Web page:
Who? Gerald Ford? Gerald Ford. I don’t ever remember seeing Gerald Ford looking so focused before, so charged with intelligence as he clearly was on that hallowed ground. Ronald Reagan snapping the uniformed honour guard his famous salute, that salute of his that was always half meshugeh. Bob Hope seated next to James Baker. The Iran-Contra arms dealer Adnan Khashoggi seated next to Donald Nixon. The burglar G. Gordon Liddy there with his arrogant shaved head. The most disgraced of vice presidents, Spiro Agnew, there with his conscienceless Mob face. The most winning of vice presidents, sparkly Dan Quayle, looking as lucid as a button. The heroic effort made by that poor fellow: always staging intelligence and always failing. All of them mourning platitudinously together in the California sunshine and the lovely breeze: the indicted and the unindicted, the convicted and unconvicted, and his towering intellect at last at rest in a star-spangled coffin, no longer grappling and questing for no-holds-barred power…

Am Beginn seiner politischen Karriere saß Nixon in einem der gefürchteten ➱Komitees, die überall die rote Gefahr witterten. Dann kam 1952 der erste Skandal. Tricky Dick zog seinen Kopf aus der Schlinge und erzählte etwas von seinem kleinen Hund namens Checkers (sie können die Rede ➱hier sehen). Seine Rede begann mit den Sätzen: My Fellow Americans, I come before you tonight as a candidate for the Vice-presidency and as a man whose honesty and integrity has been questioned. Now, the usual political thing to do when charges are made against you is to either ignore them or to deny them without giving details. I believe we have had enough of that in the United States, particularly with the present administration in Washington D.C. To me, the office of the Vice-presidency of the United States is a great office, and I feel that the people have got to have confidence in the integrity of the men who run for that office and who might attain them.

Die Substantive honesty und integrity sind ja nun zwei Wörter, die man nicht unbedingt mit Nixon verbindet. Mit der Checkers Rede beginnt das öffentliche Lügen vor der Fernsehkamera. Man sollte mal die Top Ten der TV Lügen zusammenstellen. Nixon wäre immer dabei. Aber auch ➱Ulbricht (Niemand hat die Absicht, eine Mauer zu errichten) und Barschel (gebe ich den Bürgerinnen und Bürgern des Landes Schleswig-Holsteins und der gesamten deutschen Öffentlichkeit mein Ehrenwort, ich wiederhole: mein Ehrenwort). Und den Baron von und zu ➱Guttenberg wollen wir doch nicht vergessen: Meine von mir verfasste Dissertation ist kein Plagiat, und den Vorwurf weise ich mit allem Nachdruck von mir.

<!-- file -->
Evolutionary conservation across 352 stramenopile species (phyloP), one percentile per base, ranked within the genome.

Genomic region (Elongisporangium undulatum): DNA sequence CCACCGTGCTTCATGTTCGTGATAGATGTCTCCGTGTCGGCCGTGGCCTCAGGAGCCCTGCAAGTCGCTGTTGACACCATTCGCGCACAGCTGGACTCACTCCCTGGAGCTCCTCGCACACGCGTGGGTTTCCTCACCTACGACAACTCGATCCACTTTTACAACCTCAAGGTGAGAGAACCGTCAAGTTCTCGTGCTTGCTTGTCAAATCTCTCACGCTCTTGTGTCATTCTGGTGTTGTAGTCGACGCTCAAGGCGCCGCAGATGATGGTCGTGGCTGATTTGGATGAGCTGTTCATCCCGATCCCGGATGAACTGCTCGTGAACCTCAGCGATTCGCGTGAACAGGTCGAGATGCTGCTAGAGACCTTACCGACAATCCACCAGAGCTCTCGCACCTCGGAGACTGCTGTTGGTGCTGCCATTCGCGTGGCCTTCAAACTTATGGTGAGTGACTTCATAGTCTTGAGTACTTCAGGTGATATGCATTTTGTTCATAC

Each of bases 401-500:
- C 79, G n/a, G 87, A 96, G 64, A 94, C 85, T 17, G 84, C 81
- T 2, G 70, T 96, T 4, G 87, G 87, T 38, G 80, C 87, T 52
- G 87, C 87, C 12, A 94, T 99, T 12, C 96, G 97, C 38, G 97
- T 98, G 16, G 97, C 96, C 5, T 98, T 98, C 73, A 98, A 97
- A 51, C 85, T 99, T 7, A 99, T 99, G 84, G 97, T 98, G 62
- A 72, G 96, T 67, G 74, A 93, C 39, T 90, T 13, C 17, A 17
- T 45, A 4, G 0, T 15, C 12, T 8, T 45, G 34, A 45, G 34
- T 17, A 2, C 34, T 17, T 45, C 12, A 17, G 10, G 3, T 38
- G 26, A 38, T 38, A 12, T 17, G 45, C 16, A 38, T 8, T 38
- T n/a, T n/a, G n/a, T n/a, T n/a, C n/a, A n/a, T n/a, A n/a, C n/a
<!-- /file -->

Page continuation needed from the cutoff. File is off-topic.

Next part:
Tricky Dick scheidet nicht still und leise aus dem Amt, er hält natürlich noch eine RedeWhen I first took the oath of office as President five and a half years ago, I made this sacred commitment, to "consecrate my office, my energies, and all the wisdom I can summon to the cause of peace among nations." I have done my very best in all the days since to be true to that pledge. As a result of these efforts, I am confident that the world is a safer place today, not only for the people of America but for the people of all nations, and that all of our children have a better chance than before of living in peace rather than dying in war. This, more than anything, is what I hoped to achieve when I sought the Presidency. This, more than anything, is what I hope will be my legacy to you, to our country, as I leave the Presidency. To have served in this office is to have felt a very personal sense of kinship with each and every American. In leaving it, I do so with this prayer: May God's grace be with you in all the days ahead.

Den Gründungsvätern Amerikas ging das Wort God nicht so leicht von den Lippen wie Richard Nixon. Washington sprach in seiner Antrittsrede von that Almighty Being, Adams nannte das numinose Wesen His providence, und Jefferson redete von that Being in whose hands we are. Die Inflation des Gottesbegriffes in der Rhetorik der Präsidenten hatte noch nicht stattgefunden. Wie sagte George Bush, der Gott häufiger zitierte als alle anderen amerikanischen Präsidenten, nach dem 11. September: Fellow citizens, we’ll meet violence with patient justice, assured of the rightness of our cause and confident of the victories to come. In all that lies before us, may God grant us wisdom, and may He watch over the United States of America.

May God's grace be with you in all the days ahead - may God grant us wisdom, sind diese frommen Wünsche je erhört worden?